Akash, 9, (as seen in photograph #2) works as a ragpicker on most days, organising waste into recyclable plastics, glass and paper. Here he takes a break to play ‘karam’ on the main high-street of Panditya Basti.

A family of 6 gather in their one-bedroom living space while the eldest Monisha cooks dinner.

Muslims take part in noon prayer on the main market street outside a local Musjid in Panditya Basti. It is estimated that over 45% of the Panditya & Gorcha Bastis are Muslim, making the area an Islamic stronghold in an historically and controversially Hindu city.

Priya sits alone in her one bedroom home in Gorcha Basti waiting for her children to return home from school. Her husband left her three months ago due to anger issues and an alcohol abuse problem.

Children play in the alleyways of Panditya Basti. Soon almost everything in the slum, both the good and bad, will be destroyed.

Two boys from Panditya basti use magnets to fish for coins in the Hoogley river next to Howrah bridge. On an average day this earns them less than £0.50.

The Banerjee family on an alleyway in Gorcha Basti. Father, brother and son work together to repair chicken cages for the next morning’s market rush.

A group of elder working women in the ‘line’ on the main Shobha Bazaar hightstreet facing Sonagachi. Though the majority of women working in the slum area are victims of trafficking, the area (being the most frequented red-light zone of the city) attracts night-workers of all backgrounds and kinds. Common stories qualify the decision as a last resort due to economic hardship and to aid solely supporting children.

Lalka, 25, in her room with a client in Sonagachi. More experienced workers who have earned their ‘independence’ can chose to hire their own room in more popular brothels. Having been trafficked at the age of 16, Lalka, then suffered a violent marriage and separation, eventually taking custody her three children. She then returned to Sonagachi as a last resort, now working daily to support them, all of whom she has sent away from the area to board in the Vivekananda charity-school in the outskirts of the city.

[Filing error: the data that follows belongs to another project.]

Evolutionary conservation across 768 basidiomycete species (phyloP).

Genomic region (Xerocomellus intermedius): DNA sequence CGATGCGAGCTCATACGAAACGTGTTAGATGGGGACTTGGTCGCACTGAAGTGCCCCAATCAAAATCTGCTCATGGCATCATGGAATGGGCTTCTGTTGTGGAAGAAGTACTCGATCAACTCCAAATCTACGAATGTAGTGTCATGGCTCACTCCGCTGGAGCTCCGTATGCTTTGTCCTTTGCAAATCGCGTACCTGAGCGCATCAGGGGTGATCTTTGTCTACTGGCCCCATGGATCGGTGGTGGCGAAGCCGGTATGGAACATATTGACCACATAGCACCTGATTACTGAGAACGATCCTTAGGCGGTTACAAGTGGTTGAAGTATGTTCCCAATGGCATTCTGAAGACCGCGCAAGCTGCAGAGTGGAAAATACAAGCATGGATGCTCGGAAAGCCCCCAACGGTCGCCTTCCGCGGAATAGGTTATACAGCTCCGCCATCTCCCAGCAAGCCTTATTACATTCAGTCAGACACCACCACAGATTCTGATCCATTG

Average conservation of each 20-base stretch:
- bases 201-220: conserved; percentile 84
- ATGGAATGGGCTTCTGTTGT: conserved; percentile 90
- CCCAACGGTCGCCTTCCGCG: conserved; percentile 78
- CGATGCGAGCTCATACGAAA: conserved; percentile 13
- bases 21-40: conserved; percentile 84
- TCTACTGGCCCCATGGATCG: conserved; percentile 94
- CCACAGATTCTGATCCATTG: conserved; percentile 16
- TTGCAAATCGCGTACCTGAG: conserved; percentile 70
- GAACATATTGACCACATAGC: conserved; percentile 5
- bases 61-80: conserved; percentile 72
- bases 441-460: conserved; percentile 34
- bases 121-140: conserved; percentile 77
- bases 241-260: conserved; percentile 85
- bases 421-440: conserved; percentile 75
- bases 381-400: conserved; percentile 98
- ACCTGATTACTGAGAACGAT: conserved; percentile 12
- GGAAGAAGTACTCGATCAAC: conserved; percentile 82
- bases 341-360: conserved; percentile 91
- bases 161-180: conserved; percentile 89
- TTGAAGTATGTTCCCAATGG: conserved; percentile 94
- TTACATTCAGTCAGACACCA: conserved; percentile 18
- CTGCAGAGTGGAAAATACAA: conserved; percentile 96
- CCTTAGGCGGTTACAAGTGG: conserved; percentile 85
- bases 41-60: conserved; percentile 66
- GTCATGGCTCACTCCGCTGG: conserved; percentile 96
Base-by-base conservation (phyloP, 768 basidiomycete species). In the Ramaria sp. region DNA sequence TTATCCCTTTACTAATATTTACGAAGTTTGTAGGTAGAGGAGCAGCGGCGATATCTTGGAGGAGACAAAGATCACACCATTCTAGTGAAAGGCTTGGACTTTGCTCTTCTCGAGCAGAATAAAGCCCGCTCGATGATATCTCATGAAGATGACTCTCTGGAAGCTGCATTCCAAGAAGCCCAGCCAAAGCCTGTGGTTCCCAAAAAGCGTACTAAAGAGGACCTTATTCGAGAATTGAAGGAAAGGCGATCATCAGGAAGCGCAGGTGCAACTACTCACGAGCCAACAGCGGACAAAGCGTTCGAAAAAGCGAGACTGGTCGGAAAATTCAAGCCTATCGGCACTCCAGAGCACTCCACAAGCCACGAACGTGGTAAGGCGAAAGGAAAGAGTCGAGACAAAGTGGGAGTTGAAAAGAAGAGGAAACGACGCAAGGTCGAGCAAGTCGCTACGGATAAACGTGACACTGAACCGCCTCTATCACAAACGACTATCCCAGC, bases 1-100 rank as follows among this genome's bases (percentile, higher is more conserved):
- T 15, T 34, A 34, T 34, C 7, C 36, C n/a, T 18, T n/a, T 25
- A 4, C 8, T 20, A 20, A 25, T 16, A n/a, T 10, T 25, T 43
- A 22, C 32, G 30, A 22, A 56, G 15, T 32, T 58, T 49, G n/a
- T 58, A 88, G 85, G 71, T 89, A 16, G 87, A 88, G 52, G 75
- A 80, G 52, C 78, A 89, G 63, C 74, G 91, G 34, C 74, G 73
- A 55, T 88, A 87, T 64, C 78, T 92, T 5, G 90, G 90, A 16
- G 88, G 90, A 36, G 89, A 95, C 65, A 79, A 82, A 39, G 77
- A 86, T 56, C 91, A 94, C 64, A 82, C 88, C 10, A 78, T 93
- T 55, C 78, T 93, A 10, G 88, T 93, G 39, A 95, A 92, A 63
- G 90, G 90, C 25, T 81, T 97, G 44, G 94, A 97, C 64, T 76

Paroti, a trafficking victim, at a brothel in Sonagachi holding her grandson who she is seeing for the first time. A local NGO, Apne Aap, brought her daughter and grandson to an intervention hoping rescue her.

Paramita, 18, was sold by her husband to a brothel owner in Sonagachi three weeks after their marriage in rural West Bengal. She was convinced she had found the love of her life, yet having now worked in the area for over 9 months she is convinced that this is all her future will entail. Being one of the most popular women for clients coming to this brothel she is guarded and kept strictly house-bound at all times.

A young girl in Sonagachi.

Sweta, 10, the niece of a 19 year-old prostituted woman in Sonagachi. She currently lives in a brothel here with her aunt, after her single mother’s recent death. Beenita, her aunt, fears that she might be dragged into this trade if she stays for too long.

Ramesh, 6, the son of an 18-year-old prostituted woman in Sonagachi stands outside the brothel where the female members of his family have worked for three generations.

Souvid Datta

Souvid was born in 1990, Mumbai, and moved to London aged 10. Since winning his first DSLR in 2012, he has completed commissioned and personal projects across the UK, Italy, Spain, Egypt, India and China, working for clients including The Guardian, The Sunday Times, The Independent & VICE. This year, he was named The Guardian’s Student Photographer of the year.